Does heaven exist? With well over 100,000 plus recorded and described spiritual experiences collected over 15 years, to base the answer on, science can now categorically say yes. Furthermore, you can see the evidence for free on the website allaboutheaven.org.

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This book, which covers Visions and hallucinations, explains what causes them and summarises how many hallucinations have been caused by each event or activity. It also provides specific help with questions people have asked us, such as ‘Is my medication giving me hallucinations?’.

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Symbols - What does heaven look like


Within the Native American Indian culture Tobacco is related to the symbolism of the Sacred pipe. It is also related to the symbolism of smoke.

Thus ritually when one smoked the pipe, one was reenacting a symbolic act partly related to the kundalini experience.  For this reason the smoking mixture was only important in the sense of its symbolic meaning.  Native Americans did not smoke to smoke if you see what I mean.  They smoked as a symbol.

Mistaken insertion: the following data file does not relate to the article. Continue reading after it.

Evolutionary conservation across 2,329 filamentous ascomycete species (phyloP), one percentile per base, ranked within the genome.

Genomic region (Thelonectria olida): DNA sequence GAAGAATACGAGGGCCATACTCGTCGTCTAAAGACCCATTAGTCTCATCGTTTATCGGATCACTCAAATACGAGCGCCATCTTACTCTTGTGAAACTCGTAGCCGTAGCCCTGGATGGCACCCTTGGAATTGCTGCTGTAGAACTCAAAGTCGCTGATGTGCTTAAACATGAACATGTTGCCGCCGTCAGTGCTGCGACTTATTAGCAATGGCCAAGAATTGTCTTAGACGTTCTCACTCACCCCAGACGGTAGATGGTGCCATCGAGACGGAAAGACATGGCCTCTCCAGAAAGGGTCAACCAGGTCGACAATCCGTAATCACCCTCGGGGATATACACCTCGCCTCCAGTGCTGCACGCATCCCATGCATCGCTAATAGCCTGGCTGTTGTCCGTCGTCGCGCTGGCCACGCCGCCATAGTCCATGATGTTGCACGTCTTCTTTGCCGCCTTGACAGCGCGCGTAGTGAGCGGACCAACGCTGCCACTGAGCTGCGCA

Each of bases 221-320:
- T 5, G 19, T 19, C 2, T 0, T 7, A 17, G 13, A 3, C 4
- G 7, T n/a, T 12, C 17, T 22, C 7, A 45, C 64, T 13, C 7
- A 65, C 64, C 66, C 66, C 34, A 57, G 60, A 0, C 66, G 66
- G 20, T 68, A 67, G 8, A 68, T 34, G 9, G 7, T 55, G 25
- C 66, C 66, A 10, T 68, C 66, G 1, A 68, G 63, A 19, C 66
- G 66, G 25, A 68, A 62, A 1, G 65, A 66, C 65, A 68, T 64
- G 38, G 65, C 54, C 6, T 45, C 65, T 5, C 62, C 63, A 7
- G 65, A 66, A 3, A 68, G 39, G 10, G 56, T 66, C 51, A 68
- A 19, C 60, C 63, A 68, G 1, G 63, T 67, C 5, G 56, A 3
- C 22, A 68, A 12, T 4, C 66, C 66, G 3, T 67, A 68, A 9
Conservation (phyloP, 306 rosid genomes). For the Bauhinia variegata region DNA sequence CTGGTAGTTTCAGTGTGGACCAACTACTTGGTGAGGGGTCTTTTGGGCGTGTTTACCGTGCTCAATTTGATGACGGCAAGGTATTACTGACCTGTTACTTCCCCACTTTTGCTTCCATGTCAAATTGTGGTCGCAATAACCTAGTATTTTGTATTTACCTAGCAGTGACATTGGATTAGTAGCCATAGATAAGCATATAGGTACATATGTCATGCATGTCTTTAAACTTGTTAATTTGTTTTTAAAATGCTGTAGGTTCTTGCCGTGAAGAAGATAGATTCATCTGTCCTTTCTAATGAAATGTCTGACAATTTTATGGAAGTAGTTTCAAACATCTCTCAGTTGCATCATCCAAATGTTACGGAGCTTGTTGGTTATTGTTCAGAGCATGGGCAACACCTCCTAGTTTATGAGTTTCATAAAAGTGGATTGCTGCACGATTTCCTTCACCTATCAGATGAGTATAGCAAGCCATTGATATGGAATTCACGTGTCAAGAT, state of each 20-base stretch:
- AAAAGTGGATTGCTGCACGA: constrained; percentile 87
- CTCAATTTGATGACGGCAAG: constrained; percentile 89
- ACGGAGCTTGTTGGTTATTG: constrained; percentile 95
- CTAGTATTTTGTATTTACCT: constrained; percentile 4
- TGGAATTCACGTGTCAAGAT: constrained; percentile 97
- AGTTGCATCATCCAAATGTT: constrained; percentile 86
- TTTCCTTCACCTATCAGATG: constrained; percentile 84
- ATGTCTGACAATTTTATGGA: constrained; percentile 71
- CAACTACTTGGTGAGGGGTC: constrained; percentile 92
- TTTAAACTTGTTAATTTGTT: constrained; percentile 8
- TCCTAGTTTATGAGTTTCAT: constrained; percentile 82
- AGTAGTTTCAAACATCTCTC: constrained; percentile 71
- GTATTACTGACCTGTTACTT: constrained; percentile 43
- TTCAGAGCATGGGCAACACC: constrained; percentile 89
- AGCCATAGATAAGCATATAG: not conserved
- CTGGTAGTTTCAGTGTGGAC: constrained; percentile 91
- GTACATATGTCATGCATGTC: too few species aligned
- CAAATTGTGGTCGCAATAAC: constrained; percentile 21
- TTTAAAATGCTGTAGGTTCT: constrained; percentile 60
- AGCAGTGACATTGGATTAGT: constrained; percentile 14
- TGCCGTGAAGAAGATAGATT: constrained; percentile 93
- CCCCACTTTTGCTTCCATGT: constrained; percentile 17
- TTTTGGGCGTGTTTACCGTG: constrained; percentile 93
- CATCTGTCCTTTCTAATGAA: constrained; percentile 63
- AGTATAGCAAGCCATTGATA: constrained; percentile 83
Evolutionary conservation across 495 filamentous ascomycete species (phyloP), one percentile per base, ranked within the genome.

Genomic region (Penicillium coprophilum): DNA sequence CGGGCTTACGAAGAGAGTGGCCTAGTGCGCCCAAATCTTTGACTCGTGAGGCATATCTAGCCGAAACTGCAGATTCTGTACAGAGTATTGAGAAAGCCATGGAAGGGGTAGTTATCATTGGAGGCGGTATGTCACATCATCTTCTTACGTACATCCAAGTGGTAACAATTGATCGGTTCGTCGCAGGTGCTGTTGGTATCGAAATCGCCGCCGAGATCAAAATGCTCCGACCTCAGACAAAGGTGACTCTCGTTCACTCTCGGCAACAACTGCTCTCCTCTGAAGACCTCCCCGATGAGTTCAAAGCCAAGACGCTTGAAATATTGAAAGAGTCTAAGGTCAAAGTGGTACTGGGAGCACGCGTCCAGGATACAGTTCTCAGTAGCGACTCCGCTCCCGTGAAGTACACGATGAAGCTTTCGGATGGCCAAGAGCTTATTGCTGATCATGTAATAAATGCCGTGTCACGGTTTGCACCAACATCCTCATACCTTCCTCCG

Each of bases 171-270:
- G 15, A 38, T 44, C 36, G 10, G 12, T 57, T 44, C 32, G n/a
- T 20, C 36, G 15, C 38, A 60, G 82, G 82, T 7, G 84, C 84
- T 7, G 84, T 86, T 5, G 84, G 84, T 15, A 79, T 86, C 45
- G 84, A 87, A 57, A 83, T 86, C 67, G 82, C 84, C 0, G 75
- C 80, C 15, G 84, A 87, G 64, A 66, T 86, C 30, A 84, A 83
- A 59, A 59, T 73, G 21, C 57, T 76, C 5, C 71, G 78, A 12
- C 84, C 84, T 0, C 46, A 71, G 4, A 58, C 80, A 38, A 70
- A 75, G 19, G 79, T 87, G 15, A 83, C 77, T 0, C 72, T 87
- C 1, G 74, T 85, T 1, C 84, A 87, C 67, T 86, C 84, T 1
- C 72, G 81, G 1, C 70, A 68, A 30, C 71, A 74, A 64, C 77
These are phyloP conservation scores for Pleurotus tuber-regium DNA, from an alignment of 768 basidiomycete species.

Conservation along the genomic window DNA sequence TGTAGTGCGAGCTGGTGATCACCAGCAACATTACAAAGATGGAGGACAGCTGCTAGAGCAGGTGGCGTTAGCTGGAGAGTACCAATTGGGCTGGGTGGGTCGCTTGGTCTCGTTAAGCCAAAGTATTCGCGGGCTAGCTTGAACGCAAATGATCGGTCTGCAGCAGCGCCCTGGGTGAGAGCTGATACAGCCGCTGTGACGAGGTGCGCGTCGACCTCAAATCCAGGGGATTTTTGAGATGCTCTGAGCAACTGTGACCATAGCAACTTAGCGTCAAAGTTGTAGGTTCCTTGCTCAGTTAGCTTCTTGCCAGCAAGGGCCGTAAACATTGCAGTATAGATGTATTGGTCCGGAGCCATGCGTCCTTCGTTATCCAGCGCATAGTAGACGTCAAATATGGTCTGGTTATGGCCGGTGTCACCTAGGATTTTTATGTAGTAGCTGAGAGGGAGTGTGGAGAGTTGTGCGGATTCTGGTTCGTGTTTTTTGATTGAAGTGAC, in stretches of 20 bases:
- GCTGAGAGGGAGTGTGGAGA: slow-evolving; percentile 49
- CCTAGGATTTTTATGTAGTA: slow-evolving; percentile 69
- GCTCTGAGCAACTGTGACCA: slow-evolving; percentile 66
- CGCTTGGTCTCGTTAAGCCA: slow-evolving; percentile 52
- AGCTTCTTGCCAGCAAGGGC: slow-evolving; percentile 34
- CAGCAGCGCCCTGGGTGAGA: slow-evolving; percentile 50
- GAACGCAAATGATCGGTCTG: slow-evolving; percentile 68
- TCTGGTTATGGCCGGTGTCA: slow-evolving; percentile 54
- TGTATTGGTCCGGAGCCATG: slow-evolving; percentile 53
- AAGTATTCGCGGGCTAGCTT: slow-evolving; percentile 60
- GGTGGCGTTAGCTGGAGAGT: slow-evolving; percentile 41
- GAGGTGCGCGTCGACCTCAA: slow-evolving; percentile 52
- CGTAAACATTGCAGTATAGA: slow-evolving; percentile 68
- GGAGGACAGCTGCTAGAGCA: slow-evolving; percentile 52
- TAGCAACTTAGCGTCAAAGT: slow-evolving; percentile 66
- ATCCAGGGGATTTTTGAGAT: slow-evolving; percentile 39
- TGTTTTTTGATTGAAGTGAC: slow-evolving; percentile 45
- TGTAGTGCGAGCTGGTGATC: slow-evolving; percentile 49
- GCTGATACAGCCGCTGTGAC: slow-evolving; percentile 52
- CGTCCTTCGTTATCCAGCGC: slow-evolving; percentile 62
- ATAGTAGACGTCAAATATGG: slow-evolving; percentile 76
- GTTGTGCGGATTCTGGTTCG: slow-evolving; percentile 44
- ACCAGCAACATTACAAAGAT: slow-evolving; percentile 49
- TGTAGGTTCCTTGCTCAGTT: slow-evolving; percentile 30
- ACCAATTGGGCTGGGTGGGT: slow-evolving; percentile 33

Joseph Epes Brown

Kinnik kinnik also called Chanshasha is an ingredient of the tobacco of the Sioux; it is the dried inner bark of the red alder or the red dogwood – cornus stolonifera.  It is rarely smoked alone because of its bitterness, there is usually added to it an equal part of the Ree twist tobacco and also a small portion of some fragrant root or herb, often the Sweet Ann root.  These ingredients are always mixed in a ritual manner.

The red dogwood is symbolic of the Red Road – see Spiritual Path.